Sunday, October 27, 2013

On the same "WAVELENGTH" - Lewis Center man's device can keep coach in touch with player

Telepath In The News - Reprinted / Excerpt from the Columbus Dispatch
Tuesday, December 06, 2005 Monique Curet

Rick Meyer has stood on the sidelines at many soccer games, wishing he could whisper strategy in his daughter's ear.
Then it occurred to him: "Gee, if I want to do that, how badly would coaches want to do that?"
The idea for Meyer's invention was born.
The Lewis Center resident created a device called Telepath, a wireless one-way communication system that allows coaches on the sidelines to talk to players on the field. It's being manufactured by George Tang Industrial Corp., which Meyer found by going to the International Consumer Electronics Show.
Meyer's experience makes the process sound simple — conceptualize, manufacture, sell. But there's more to it than that.
His first step was to contact a company that provides services to inventors, which did a patent search and product-feasibility and market studies.
Meyer then hired a patent lawyer and a design firm. The latter helped Meyer refine his vision of the product.
The current version has 14 channels and a range of about 450 yards. It's designed for use during practices and scrimmages.
Telepath operates using the same technology as cordless telephones, Meyer said. A coach can use the device in voice activated mode, so players hear everything he says, or he can push a button when he wants to be heard.
Anne Horton, assistant athletic director at Columbus Academy, was one of the coaches who tested the product
with her girls' field hockey and lacrosse teams.
Horton said when she was asked to test Telepath, "initially, I was very skeptical" because she thought it would be a nuisance.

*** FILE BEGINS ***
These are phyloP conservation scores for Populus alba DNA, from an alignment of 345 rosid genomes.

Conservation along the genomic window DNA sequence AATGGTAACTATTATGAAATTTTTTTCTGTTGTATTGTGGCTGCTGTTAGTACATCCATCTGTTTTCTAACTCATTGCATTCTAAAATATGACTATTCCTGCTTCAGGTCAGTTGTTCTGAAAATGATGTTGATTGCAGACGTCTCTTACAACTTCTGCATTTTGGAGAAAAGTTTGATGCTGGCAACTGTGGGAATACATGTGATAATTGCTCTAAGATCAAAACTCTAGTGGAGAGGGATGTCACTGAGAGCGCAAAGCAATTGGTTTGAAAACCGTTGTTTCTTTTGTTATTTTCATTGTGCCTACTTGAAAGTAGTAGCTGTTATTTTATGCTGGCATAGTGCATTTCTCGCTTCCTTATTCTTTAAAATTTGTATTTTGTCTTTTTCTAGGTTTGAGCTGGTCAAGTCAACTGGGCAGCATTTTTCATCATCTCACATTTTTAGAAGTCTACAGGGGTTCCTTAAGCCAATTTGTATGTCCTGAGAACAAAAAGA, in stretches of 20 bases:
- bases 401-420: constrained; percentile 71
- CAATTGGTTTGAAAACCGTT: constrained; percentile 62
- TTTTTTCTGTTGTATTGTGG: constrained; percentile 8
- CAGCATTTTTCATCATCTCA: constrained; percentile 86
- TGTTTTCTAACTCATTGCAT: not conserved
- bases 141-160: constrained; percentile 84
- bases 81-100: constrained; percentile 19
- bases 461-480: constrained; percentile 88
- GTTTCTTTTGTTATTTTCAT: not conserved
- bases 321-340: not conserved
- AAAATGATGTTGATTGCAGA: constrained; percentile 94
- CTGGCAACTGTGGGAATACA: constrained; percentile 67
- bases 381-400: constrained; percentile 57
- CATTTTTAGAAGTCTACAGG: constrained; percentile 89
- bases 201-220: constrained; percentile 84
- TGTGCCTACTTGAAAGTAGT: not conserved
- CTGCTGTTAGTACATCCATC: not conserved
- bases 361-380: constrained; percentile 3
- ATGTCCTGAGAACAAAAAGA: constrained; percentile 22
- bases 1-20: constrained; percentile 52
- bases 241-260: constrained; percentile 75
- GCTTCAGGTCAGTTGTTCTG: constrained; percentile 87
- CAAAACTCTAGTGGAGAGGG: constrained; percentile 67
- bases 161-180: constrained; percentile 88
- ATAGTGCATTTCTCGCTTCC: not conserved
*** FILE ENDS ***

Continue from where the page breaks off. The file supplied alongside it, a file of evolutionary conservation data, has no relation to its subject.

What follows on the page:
"I was pleasantly surprised how easy it was to use," Horton said. She liked the fact that the device allowed her to "instruct, compliment . . . all in the same breath."
Horton said Telepath is valuable because it allows the opportunity to coach on a large field "without screaming or hollering." She said players sometimes misinterpret her tone when she's simply trying to project her voice.
The Ohio State University men's lacrosse team and the Westerville North High School girls' soccer team also tested prototypes of the device.
Meyer is heavily invested in Telepath — personally and financially. The father of two gets up before work — he's a district manager for a mortgage company — to tend his business, RPMSports. He's using vacation days next year to travel to sports conventions to promote the device.
The leap from idea to product is a big one. "It's difficult for an individual inventor to go from the stage of creating something to developing it for the marketplace," said Tom Boland, a patent attorney in Washington.
A lot of inventors "have stars in their eyes," Boland said. He said it's uncommon for someone to get to the manufacturing stage with a product.
They are being sold through the company's Web site, and